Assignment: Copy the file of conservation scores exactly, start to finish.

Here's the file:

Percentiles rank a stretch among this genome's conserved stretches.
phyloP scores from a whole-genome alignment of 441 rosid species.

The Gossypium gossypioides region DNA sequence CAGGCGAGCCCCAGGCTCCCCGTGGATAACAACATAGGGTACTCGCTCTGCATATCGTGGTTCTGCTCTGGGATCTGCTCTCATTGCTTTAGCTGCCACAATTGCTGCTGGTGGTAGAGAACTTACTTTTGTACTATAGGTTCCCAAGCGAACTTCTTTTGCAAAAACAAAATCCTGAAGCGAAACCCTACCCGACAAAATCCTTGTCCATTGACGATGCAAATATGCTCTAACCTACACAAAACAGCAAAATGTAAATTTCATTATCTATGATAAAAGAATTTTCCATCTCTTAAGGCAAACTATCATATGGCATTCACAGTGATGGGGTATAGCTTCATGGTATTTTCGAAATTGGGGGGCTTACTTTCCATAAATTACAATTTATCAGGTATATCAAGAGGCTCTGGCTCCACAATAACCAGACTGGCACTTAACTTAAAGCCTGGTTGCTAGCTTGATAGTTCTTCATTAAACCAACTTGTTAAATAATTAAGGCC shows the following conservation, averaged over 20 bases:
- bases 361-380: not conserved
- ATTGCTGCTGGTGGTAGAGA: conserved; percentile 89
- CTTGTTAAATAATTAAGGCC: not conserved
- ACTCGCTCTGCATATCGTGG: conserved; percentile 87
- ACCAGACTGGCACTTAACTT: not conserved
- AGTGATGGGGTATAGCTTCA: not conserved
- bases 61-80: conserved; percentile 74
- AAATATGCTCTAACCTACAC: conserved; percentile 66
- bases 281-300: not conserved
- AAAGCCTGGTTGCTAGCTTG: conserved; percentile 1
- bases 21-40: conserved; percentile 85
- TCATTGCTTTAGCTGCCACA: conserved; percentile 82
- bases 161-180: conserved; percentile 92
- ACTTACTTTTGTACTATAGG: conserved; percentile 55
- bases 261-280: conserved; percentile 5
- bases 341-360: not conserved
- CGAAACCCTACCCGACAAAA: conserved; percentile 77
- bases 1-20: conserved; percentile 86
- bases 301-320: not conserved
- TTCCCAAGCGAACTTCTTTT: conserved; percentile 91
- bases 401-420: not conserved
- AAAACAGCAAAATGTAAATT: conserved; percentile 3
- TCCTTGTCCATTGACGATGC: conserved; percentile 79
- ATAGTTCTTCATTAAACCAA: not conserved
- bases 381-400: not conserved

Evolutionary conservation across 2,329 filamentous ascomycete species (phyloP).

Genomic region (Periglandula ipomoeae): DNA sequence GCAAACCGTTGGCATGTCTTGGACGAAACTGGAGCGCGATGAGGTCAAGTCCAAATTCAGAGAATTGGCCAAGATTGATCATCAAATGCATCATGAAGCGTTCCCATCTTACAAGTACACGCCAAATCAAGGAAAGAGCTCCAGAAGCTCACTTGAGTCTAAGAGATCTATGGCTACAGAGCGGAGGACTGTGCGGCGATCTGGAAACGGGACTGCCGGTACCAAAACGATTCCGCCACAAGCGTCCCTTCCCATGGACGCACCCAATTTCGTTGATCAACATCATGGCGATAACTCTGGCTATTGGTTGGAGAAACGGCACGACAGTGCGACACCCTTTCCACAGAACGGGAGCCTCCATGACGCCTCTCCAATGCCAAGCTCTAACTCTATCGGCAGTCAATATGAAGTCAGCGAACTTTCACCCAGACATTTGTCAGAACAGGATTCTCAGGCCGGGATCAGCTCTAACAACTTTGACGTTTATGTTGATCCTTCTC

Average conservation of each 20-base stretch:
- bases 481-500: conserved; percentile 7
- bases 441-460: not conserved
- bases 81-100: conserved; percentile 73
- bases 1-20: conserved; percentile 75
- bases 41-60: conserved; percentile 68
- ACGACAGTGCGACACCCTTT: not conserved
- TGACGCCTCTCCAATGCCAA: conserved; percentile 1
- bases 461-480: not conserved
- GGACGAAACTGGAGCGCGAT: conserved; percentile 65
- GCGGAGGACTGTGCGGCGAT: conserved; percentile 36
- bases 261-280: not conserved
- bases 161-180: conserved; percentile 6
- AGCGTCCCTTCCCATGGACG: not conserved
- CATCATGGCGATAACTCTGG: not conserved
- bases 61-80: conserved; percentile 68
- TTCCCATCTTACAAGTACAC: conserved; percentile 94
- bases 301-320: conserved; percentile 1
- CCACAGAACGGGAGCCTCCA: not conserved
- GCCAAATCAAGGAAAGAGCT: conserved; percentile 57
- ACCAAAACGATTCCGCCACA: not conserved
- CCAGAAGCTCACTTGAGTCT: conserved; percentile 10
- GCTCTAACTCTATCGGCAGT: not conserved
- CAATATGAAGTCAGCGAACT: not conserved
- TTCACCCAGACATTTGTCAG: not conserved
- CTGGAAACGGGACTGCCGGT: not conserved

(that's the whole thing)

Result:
Percentiles rank a stretch among this genome's conserved stretches.
phyloP scores from a whole-genome alignment of 441 rosid species.

The Gossypium gossypioides region DNA sequence CAGGCGAGCCCCAGGCTCCCCGTGGATAACAACATAGGGTACTCGCTCTGCATATCGTGGTTCTGCTCTGGGATCTGCTCTCATTGCTTTAGCTGCCACAATTGCTGCTGGTGGTAGAGAACTTACTTTTGTACTATAGGTTCCCAAGCGAACTTCTTTTGCAAAAACAAAATCCTGAAGCGAAACCCTACCCGACAAAATCCTTGTCCATTGACGATGCAAATATGCTCTAACCTACACAAAACAGCAAAATGTAAATTTCATTATCTATGATAAAAGAATTTTCCATCTCTTAAGGCAAACTATCATATGGCATTCACAGTGATGGGGTATAGCTTCATGGTATTTTCGAAATTGGGGGGCTTACTTTCCATAAATTACAATTTATCAGGTATATCAAGAGGCTCTGGCTCCACAATAACCAGACTGGCACTTAACTTAAAGCCTGGTTGCTAGCTTGATAGTTCTTCATTAAACCAACTTGTTAAATAATTAAGGCC shows the following conservation, averaged over 20 bases:
- bases 361-380: not conserved
- ATTGCTGCTGGTGGTAGAGA: conserved; percentile 89
- CTTGTTAAATAATTAAGGCC: not conserved
- ACTCGCTCTGCATATCGTGG: conserved; percentile 87
- ACCAGACTGGCACTTAACTT: not conserved
- AGTGATGGGGTATAGCTTCA: not conserved
- bases 61-80: conserved; percentile 74
- AAATATGCTCTAACCTACAC: conserved; percentile 66
- bases 281-300: not conserved
- AAAGCCTGGTTGCTAGCTTG: conserved; percentile 1
- bases 21-40: conserved; percentile 85
- TCATTGCTTTAGCTGCCACA: conserved; percentile 82
- bases 161-180: conserved; percentile 92
- ACTTACTTTTGTACTATAGG: conserved; percentile 55
- bases 261-280: conserved; percentile 5
- bases 341-360: not conserved
- CGAAACCCTACCCGACAAAA: conserved; percentile 77
- bases 1-20: conserved; percentile 86
- bases 301-320: not conserved
- TTCCCAAGCGAACTTCTTTT: conserved; percentile 91
- bases 401-420: not conserved
- AAAACAGCAAAATGTAAATT: conserved; percentile 3
- TCCTTGTCCATTGACGATGC: conserved; percentile 79
- ATAGTTCTTCATTAAACCAA: not conserved
- bases 381-400: not conserved

Evolutionary conservation across 2,329 filamentous ascomycete species (phyloP).

Genomic region (Periglandula ipomoeae): DNA sequence GCAAACCGTTGGCATGTCTTGGACGAAACTGGAGCGCGATGAGGTCAAGTCCAAATTCAGAGAATTGGCCAAGATTGATCATCAAATGCATCATGAAGCGTTCCCATCTTACAAGTACACGCCAAATCAAGGAAAGAGCTCCAGAAGCTCACTTGAGTCTAAGAGATCTATGGCTACAGAGCGGAGGACTGTGCGGCGATCTGGAAACGGGACTGCCGGTACCAAAACGATTCCGCCACAAGCGTCCCTTCCCATGGACGCACCCAATTTCGTTGATCAACATCATGGCGATAACTCTGGCTATTGGTTGGAGAAACGGCACGACAGTGCGACACCCTTTCCACAGAACGGGAGCCTCCATGACGCCTCTCCAATGCCAAGCTCTAACTCTATCGGCAGTCAATATGAAGTCAGCGAACTTTCACCCAGACATTTGTCAGAACAGGATTCTCAGGCCGGGATCAGCTCTAACAACTTTGACGTTTATGTTGATCCTTCTC

Average conservation of each 20-base stretch:
- bases 481-500: conserved; percentile 7
- bases 441-460: not conserved
- bases 81-100: conserved; percentile 73
- bases 1-20: conserved; percentile 75
- bases 41-60: conserved; percentile 68
- ACGACAGTGCGACACCCTTT: not conserved
- TGACGCCTCTCCAATGCCAA: conserved; percentile 1
- bases 461-480: not conserved
- GGACGAAACTGGAGCGCGAT: conserved; percentile 65
- GCGGAGGACTGTGCGGCGAT: conserved; percentile 36
- bases 261-280: not conserved
- bases 161-180: conserved; percentile 6
- AGCGTCCCTTCCCATGGACG: not conserved
- CATCATGGCGATAACTCTGG: not conserved
- bases 61-80: conserved; percentile 68
- TTCCCATCTTACAAGTACAC: conserved; percentile 94
- bases 301-320: conserved; percentile 1
- CCACAGAACGGGAGCCTCCA: not conserved
- GCCAAATCAAGGAAAGAGCT: conserved; percentile 57
- ACCAAAACGATTCCGCCACA: not conserved
- CCAGAAGCTCACTTGAGTCT: conserved; percentile 10
- GCTCTAACTCTATCGGCAGT: not conserved
- CAATATGAAGTCAGCGAACT: not conserved
- TTCACCCAGACATTTGTCAG: not conserved
- CTGGAAACGGGACTGCCGGT: not conserved